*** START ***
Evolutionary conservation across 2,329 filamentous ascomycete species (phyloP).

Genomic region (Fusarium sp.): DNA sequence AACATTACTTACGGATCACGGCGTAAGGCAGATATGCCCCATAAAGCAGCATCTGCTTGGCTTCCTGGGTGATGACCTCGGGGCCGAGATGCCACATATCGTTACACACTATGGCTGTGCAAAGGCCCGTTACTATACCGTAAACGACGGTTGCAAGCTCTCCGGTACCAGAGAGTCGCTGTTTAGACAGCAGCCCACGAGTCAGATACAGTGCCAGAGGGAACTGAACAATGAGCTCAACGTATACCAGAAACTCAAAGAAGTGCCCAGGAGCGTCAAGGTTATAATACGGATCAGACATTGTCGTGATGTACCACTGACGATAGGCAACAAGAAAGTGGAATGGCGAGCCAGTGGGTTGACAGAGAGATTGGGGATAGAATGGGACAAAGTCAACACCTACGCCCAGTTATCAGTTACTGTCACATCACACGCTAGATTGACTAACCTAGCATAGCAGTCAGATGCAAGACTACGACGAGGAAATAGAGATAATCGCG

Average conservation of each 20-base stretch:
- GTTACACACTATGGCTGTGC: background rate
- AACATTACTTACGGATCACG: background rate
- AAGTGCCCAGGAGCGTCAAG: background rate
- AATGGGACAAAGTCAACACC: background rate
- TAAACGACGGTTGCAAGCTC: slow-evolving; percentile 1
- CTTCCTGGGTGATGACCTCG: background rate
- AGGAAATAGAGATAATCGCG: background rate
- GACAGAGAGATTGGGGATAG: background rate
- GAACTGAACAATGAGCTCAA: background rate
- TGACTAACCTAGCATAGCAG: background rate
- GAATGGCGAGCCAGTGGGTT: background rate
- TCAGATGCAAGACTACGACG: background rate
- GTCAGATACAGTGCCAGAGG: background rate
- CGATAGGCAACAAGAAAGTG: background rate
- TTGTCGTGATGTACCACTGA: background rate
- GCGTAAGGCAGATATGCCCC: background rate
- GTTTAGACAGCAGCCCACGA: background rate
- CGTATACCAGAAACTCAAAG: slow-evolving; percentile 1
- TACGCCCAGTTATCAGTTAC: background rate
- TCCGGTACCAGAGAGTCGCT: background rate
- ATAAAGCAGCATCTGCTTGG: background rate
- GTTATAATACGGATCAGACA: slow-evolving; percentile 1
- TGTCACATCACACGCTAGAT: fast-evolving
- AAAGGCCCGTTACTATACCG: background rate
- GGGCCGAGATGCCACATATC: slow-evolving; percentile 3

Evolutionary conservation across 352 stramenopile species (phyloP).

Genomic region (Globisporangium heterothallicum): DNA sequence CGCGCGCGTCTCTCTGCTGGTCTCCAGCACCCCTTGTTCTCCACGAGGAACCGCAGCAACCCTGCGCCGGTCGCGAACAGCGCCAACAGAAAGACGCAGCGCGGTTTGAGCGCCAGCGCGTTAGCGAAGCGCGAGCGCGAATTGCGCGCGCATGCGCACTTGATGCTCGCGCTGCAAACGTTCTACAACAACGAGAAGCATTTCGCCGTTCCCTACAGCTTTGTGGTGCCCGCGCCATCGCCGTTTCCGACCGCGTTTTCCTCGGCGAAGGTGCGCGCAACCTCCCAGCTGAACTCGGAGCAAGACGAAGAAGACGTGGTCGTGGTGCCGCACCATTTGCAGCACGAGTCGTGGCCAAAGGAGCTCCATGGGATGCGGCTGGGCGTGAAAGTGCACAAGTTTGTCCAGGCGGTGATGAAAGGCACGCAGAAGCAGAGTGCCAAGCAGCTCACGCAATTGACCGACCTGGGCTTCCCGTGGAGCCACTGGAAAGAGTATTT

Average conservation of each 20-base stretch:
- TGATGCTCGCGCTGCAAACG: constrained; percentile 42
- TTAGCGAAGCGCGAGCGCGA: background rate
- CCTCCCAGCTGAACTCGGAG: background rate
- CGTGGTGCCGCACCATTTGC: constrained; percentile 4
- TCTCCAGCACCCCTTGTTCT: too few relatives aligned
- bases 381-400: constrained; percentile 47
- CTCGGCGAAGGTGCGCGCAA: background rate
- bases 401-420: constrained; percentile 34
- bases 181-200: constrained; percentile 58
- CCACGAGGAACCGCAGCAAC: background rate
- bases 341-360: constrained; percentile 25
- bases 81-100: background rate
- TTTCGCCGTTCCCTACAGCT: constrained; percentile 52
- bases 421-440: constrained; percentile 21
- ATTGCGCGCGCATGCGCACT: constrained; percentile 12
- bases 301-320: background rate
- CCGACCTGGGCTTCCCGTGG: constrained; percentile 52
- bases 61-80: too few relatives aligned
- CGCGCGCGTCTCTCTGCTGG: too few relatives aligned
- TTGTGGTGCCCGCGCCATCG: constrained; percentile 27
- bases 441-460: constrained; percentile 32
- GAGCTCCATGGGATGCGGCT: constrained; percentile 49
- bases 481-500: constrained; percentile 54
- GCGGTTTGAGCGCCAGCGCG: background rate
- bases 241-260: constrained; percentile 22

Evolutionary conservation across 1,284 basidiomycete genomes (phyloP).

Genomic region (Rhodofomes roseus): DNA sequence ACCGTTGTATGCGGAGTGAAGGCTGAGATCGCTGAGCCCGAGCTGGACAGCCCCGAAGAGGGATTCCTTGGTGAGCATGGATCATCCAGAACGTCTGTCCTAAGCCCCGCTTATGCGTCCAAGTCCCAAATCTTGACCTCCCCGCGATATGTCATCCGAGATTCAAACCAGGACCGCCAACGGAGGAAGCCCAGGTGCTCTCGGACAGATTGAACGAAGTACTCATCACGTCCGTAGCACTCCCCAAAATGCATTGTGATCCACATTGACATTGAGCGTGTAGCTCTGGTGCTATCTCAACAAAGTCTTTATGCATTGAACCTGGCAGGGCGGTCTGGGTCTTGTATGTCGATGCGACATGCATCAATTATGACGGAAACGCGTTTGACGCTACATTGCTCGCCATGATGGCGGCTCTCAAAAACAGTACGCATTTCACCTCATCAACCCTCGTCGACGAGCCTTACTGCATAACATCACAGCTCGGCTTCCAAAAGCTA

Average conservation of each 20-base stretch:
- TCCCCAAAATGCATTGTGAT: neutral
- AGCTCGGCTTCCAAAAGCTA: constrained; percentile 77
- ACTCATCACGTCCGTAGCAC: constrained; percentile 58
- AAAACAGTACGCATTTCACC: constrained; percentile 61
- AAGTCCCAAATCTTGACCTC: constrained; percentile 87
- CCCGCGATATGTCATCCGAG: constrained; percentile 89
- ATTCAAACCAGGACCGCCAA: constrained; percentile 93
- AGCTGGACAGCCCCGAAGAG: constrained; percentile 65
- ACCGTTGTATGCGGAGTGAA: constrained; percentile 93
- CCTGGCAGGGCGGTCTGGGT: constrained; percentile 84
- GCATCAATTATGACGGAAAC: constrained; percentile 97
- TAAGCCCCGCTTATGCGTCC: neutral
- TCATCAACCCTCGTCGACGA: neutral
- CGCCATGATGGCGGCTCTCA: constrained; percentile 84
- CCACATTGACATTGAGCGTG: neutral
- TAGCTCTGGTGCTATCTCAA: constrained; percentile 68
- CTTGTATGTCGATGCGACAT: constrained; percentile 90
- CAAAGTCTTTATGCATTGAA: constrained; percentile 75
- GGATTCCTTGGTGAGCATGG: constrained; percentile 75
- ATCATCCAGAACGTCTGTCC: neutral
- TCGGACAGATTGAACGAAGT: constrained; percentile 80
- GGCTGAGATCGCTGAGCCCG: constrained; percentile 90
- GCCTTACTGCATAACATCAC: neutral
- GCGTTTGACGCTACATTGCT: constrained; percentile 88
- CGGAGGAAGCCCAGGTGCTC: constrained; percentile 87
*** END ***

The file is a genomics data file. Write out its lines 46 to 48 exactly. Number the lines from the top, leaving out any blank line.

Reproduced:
- ATTGCGCGCGCATGCGCACT: constrained; percentile 12
- bases 301-320: background rate
- CCGACCTGGGCTTCCCGTGG: constrained; percentile 52